Why WEIGHT?
(The Easy Target in Online Disagreements)

I read an article last weekend that says Rosie O’Donnell is getting a divorce from her wife. She's also leaving The View to spend time with her children and help them through the pain of the separation. The article was in a gay publication, and the first comment (I should know better!) began with the words “Fat Cow” to describe Rosie. (And for the record, his diatribe went downhill from there.)

What does her weight have to do with these decisions?

chris-christie-weight

Over the years, I’ve read articles about Chris Christie’s outrageous actions, reactions or opinions...only to see comments that focus on his weight, as if his girth is the issue.

What does his weight have to do with his politics?

Personal Note: Trust me, I am not a fan of the New Jersey Governor, but when I disagree, it has nothing to do with his size and almost everything to do with his right-wing politics.

I know that people will often say harsh and hurtful things behind the protection of online anonymity that they probably (hopefully!) would not say to the person’s face. (I wrote about this in The Wisdom of Shia LaBeouf) I’ve confessed to being a fat person, and it’s a constant personal struggle, so I probably have a predisposed sensitivity and sympathy in this matter.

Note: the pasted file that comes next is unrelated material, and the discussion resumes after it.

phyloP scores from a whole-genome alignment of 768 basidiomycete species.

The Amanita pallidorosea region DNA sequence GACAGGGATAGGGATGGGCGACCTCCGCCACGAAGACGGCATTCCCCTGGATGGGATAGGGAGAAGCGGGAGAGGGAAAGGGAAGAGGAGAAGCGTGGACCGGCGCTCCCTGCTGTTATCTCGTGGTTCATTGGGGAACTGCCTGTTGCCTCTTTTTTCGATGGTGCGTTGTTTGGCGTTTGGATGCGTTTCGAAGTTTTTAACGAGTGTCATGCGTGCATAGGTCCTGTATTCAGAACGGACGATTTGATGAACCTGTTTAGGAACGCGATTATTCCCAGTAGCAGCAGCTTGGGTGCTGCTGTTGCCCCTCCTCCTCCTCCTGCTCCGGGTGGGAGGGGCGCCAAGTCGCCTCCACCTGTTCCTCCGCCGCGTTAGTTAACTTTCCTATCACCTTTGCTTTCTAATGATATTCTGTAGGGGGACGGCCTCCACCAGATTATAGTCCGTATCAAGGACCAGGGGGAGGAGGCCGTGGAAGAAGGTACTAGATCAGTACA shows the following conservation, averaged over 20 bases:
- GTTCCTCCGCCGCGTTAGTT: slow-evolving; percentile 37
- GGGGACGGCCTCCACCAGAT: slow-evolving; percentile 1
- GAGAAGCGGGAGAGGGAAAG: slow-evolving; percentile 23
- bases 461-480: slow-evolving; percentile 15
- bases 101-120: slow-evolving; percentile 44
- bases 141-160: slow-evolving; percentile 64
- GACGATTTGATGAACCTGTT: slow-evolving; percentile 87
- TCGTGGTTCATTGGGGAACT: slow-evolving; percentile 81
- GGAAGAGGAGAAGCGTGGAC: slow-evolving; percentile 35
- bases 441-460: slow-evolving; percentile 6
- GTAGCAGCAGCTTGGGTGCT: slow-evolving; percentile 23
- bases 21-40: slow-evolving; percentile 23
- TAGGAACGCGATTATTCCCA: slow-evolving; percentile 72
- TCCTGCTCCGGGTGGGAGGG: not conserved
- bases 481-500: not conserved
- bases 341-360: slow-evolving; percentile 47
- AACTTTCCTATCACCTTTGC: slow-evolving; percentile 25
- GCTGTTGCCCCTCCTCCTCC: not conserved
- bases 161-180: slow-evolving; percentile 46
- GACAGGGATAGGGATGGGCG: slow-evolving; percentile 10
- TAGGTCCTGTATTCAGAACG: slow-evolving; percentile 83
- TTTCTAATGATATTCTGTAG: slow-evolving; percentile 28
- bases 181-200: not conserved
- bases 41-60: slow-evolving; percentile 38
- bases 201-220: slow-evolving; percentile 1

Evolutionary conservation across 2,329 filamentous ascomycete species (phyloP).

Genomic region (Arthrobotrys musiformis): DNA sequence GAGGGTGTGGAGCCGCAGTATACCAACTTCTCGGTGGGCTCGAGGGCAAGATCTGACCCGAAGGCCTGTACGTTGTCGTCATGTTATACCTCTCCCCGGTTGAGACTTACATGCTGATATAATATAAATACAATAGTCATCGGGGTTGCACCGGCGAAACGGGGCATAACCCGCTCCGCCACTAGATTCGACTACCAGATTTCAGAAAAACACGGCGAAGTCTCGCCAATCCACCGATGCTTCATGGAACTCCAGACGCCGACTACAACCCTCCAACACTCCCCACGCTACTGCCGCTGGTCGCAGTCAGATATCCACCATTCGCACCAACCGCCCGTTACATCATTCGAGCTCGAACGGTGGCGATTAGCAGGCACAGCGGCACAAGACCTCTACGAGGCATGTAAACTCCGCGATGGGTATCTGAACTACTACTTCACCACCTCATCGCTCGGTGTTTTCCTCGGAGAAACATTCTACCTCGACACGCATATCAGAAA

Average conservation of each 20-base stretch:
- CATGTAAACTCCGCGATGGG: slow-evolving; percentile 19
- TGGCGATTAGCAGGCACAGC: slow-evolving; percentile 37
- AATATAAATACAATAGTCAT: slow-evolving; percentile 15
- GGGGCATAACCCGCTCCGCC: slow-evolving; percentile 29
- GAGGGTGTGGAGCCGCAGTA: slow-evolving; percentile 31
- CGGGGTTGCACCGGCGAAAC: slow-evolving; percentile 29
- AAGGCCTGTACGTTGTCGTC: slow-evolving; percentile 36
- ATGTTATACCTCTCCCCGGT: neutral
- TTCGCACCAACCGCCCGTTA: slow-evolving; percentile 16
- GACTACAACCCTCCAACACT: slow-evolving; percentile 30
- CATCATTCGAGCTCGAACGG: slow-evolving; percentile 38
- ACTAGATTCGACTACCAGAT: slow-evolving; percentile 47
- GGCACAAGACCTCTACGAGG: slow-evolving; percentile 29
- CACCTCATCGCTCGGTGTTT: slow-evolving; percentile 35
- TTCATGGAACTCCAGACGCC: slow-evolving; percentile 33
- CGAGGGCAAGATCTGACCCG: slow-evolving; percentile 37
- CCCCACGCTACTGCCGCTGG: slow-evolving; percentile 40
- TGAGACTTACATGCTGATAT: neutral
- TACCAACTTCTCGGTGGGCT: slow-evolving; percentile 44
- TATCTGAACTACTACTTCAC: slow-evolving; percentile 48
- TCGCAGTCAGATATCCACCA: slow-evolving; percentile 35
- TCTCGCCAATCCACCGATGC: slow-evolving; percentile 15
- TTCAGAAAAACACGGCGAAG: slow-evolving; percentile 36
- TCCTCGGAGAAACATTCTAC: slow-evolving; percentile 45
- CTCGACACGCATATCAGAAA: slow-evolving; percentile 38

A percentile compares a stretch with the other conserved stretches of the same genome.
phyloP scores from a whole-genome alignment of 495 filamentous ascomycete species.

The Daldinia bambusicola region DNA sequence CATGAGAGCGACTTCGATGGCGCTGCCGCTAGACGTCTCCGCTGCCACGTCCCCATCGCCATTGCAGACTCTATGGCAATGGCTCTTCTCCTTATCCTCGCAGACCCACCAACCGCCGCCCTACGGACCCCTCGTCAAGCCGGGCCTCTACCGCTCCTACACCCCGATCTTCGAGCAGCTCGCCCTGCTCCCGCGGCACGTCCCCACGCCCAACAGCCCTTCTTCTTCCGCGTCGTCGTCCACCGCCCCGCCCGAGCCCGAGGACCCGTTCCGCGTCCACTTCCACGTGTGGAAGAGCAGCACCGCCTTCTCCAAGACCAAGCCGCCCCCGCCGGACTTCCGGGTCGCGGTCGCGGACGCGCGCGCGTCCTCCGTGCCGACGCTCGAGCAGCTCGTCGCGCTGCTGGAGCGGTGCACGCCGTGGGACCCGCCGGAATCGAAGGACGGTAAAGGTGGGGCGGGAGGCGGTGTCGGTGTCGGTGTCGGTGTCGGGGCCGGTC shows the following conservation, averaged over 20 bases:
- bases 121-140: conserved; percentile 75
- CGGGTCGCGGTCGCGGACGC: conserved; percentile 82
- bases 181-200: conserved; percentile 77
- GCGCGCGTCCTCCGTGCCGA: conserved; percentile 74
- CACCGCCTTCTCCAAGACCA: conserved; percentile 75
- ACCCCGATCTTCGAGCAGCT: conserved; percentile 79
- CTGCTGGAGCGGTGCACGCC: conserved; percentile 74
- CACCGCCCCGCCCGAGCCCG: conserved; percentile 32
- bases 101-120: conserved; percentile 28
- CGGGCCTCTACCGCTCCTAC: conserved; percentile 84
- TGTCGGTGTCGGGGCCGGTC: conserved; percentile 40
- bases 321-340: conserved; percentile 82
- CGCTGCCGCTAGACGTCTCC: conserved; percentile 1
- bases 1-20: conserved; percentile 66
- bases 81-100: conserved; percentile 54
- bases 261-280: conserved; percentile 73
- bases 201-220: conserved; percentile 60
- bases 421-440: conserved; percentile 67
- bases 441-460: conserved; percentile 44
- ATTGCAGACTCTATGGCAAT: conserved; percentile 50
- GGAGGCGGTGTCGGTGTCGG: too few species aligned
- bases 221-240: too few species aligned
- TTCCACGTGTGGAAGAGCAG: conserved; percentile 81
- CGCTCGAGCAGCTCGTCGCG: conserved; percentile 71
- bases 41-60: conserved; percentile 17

But it makes me wonder:

fat-shaming-online

Aside from being so visible, why is a person’s (particularly a female’s) weight the easy target in online arguments?

Do we discount the opinion of someone who’s fat, simply because they are overweight?

Is higher intelligence hindered by higher numbers on the scale?

Would added weight correlate to lower credibility?

Does a thin, fit, good-looking person have a more legitimate perspective on topics such as politics?
(Consider this...and be afraid: If thin and pretty determine political correctness, then we have to support Ann Coulter.)

In my opinion, Internet arguments are pointless and futile. But when you have to resort to insulting your opponent's looks and/or physicality in the course of your disagreement, you’ve lost all credibility. I think such tactics say more about the character of the attacker than it does about the opinion of the "fat" person. (I don't allow it here on my blog.)  It may well be that your right in the argument. You may, indeed, be correct in all the facts you are trying to present, and completely accurate in the evidence you are presenting, but I stopped listening when you began name-calling and fat shaming. I might even agree with what you are saying, but I've lost all respect for you. It’s nothing more than juvenile, schoolyard bully antics.
You’ve lost the battle; give up, and log off.

Personal Exception Disclaimer: The only time I have referred to someone’s weight in a discussion has to do with those clearly overweight preachers who stand in judgment and rail against the “sins” of others, while obviously ignoring their own failings of excess, gluttony, etc. (Are you listening, John Hagee?) However, my point is not their weight, but the hypocrisy of their judgmentalism.  (cf: Matthew 7:3)
 
hypocrisy-john-hagee
 

“Is 'fat' really the worst thing a human being can be? Is 'fat' worse than 'vindictive', 'jealous', 'shallow', 'vain', 'boring' or 'cruel'? Not to me.”
~ J.K. Rowling, author of the Harry Potter books

 

 

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